Sterman

Case studies used as examples for the role of systems thinking in implementing improvement programs

September 27, 2001

How does system dynamics modeling help companies implement successful process improvement initiatives?

John Sterman, the Standish Professor of Management and Director of the MIT System Dynamics group, discussed the dynamics of organizational change as a part of the on-line seminar series that LFM-SDM hosts each month for LFM-SDM alumni. On September 28, 2001, Sterman answered this and other questions in his presentation, entitled "System Dynamics in Action: Creating and Sustaining Process Improvement."

"Many process improvement techniques have been developed over the past 30 years, and a number of companies have been successful in deploying them," Sterman said. "But nearly every company has a history of failed improvement programs. Employees often talk about the latest management fad or ‘flavor of the month program.’ Why do these programs so often fail despite their potential for significant improvement? More to the point, what can you do about it? What role might system dynamics and systems thinking tools play to help catalyze successful change in organizations?"

To illustrate this, Sterman provided the audience with two case studies of companies that used system dynamics modeling to design and implement process improvement programs, stuck with them, and came out ahead. Both DuPont and British Petroleum (BP) found that they were spending more on maintenance than top industry performers, but had less reliable equipment, a puzzling paradox. The issue wasn’t merely unreliable equipment. The root of the problem they faced was in the mental models that fostered a culture of reactive maintenance, where maintenance was seen as a cost to be minimized. Most maintenance resources were devoted to repair of broken-down equipment, with little time or incentive for proactive work, leading to still more breakdowns, and ultimately higher costs. Worse, maintenance mechanics felt that there was nothing they could do to break out of the cycle. And there had been a long history of failed attempts to implement programs to improve maintenance. Each time, they had little impact, or caused costs to rise, and were soon abandoned.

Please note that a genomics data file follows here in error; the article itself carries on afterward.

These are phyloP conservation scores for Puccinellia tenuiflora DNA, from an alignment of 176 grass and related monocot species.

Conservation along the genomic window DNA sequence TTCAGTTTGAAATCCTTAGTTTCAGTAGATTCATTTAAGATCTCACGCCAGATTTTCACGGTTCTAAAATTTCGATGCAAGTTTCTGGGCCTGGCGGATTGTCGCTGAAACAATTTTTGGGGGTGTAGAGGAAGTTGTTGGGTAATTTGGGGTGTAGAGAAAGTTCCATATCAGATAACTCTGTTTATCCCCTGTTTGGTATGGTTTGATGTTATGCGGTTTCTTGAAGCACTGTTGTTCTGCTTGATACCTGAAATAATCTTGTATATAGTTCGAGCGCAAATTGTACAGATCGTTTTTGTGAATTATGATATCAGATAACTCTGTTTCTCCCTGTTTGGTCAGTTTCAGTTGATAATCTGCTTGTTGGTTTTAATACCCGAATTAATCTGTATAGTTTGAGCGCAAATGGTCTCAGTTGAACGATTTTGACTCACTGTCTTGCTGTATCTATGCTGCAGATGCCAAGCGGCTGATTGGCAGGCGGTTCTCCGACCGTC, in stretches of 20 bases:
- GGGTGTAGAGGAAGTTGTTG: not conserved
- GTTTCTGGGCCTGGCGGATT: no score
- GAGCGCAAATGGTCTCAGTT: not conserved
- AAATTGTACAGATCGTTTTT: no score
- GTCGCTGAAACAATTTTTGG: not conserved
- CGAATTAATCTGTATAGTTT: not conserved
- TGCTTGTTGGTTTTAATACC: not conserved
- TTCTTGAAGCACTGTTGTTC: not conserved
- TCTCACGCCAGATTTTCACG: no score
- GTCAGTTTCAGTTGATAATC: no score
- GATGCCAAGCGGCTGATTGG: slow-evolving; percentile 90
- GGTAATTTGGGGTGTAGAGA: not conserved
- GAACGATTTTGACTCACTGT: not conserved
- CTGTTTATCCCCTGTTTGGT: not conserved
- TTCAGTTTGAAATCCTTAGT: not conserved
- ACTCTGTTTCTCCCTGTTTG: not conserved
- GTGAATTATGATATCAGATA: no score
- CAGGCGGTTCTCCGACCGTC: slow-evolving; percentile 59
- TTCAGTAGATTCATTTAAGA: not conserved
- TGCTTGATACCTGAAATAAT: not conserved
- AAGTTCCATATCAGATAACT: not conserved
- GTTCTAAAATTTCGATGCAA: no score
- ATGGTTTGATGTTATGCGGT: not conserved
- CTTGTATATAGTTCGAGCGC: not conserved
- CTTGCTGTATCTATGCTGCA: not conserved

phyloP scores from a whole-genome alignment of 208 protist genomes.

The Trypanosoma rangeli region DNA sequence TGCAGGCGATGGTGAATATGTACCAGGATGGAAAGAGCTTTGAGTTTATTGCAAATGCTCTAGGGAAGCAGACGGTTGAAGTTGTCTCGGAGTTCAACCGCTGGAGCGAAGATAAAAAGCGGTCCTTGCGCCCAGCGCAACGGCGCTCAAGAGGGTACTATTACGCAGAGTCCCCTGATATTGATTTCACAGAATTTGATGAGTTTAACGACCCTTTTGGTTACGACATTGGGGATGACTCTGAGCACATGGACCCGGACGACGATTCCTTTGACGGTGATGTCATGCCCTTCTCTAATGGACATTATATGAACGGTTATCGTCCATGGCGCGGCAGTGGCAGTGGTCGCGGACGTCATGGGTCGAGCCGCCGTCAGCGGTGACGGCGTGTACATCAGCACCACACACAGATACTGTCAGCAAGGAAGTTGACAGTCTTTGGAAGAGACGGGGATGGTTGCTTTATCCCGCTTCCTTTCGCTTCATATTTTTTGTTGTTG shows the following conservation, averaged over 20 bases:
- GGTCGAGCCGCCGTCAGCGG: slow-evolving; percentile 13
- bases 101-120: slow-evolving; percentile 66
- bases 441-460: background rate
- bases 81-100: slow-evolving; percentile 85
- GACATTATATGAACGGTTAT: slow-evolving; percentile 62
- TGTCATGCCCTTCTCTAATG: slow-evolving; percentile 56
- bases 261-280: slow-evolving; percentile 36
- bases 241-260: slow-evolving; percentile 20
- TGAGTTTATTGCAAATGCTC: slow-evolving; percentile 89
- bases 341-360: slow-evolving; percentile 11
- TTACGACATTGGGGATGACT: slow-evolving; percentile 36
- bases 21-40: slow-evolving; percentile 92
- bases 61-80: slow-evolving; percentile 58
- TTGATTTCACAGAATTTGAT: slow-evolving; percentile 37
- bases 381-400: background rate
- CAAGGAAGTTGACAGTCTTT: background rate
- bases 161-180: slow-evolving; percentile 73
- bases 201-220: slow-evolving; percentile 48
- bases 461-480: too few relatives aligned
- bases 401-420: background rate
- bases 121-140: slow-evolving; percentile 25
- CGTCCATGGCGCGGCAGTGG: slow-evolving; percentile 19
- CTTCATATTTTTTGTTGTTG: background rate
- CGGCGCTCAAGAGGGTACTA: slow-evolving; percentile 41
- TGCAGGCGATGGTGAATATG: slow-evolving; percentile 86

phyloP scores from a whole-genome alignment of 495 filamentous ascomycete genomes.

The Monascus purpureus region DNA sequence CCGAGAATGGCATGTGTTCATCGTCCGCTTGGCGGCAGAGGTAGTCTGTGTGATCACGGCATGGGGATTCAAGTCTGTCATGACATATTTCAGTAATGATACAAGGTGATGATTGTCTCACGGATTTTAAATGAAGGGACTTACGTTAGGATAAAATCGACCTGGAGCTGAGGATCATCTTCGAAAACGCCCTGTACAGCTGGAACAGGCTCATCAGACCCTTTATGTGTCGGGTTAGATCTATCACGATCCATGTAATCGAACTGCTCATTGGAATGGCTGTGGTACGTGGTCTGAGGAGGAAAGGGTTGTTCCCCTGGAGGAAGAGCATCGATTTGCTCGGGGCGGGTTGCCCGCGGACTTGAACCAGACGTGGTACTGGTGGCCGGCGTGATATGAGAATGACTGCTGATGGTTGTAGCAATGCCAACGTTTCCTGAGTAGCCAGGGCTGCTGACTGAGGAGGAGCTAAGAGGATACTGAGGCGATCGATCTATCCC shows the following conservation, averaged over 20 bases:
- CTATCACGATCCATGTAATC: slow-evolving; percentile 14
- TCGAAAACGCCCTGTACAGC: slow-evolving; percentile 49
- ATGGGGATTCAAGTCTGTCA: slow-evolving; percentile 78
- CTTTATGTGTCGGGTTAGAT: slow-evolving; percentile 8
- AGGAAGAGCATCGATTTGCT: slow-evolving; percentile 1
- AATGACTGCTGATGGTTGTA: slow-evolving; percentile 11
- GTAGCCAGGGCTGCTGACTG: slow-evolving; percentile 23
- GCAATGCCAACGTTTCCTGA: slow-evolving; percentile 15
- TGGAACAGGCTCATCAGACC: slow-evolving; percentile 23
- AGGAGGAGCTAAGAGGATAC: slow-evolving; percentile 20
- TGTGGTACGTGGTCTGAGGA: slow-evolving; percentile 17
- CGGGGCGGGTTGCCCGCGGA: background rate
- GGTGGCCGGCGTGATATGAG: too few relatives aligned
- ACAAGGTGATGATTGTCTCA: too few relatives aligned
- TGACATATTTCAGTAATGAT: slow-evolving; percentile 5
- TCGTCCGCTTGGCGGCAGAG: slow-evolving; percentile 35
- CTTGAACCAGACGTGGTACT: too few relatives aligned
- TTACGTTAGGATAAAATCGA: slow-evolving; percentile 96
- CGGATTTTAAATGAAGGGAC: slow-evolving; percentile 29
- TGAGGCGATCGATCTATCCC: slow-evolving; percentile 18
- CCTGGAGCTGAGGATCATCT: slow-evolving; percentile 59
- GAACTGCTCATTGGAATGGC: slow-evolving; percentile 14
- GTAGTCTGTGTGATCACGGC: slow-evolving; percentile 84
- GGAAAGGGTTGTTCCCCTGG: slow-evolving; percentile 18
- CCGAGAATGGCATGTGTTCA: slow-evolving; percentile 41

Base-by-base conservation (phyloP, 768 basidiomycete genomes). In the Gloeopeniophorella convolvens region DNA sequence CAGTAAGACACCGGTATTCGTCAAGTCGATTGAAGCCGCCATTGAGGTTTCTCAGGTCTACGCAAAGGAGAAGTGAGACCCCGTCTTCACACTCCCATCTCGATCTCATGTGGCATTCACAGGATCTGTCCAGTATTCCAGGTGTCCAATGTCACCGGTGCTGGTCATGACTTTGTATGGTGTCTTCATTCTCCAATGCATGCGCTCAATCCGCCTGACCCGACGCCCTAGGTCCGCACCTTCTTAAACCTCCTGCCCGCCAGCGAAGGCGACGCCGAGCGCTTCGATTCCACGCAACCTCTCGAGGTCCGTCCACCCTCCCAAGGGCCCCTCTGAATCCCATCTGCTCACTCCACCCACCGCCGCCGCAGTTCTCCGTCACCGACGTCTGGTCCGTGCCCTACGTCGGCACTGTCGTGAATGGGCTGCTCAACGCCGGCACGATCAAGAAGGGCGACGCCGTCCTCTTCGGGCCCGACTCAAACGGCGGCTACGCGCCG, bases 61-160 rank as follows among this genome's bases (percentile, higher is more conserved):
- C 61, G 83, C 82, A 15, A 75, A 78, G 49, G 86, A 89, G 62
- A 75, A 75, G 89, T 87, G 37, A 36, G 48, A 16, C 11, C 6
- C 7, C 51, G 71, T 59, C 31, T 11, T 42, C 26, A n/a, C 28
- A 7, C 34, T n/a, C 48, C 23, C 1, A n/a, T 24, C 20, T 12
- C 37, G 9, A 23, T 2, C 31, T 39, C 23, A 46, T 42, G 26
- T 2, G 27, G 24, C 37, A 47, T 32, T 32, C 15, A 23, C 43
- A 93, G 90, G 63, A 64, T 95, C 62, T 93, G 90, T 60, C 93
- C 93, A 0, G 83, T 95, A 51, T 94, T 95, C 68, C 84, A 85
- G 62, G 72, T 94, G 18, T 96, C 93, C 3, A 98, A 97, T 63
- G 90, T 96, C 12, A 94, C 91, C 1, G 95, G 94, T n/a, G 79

A small group at DuPont dedicated to maintenance process improvement came across the concept of system dynamics and decided to incorporate it into a modeling process. After bringing in an experienced modeler to act as a process coach and facilitator, the group developed a simple dynamic model of the maintenance system. All equipment was divided into one of three categories: operable, broken down, or taken down for preventive maintenance. As simple as it was, this technique was very unconventional.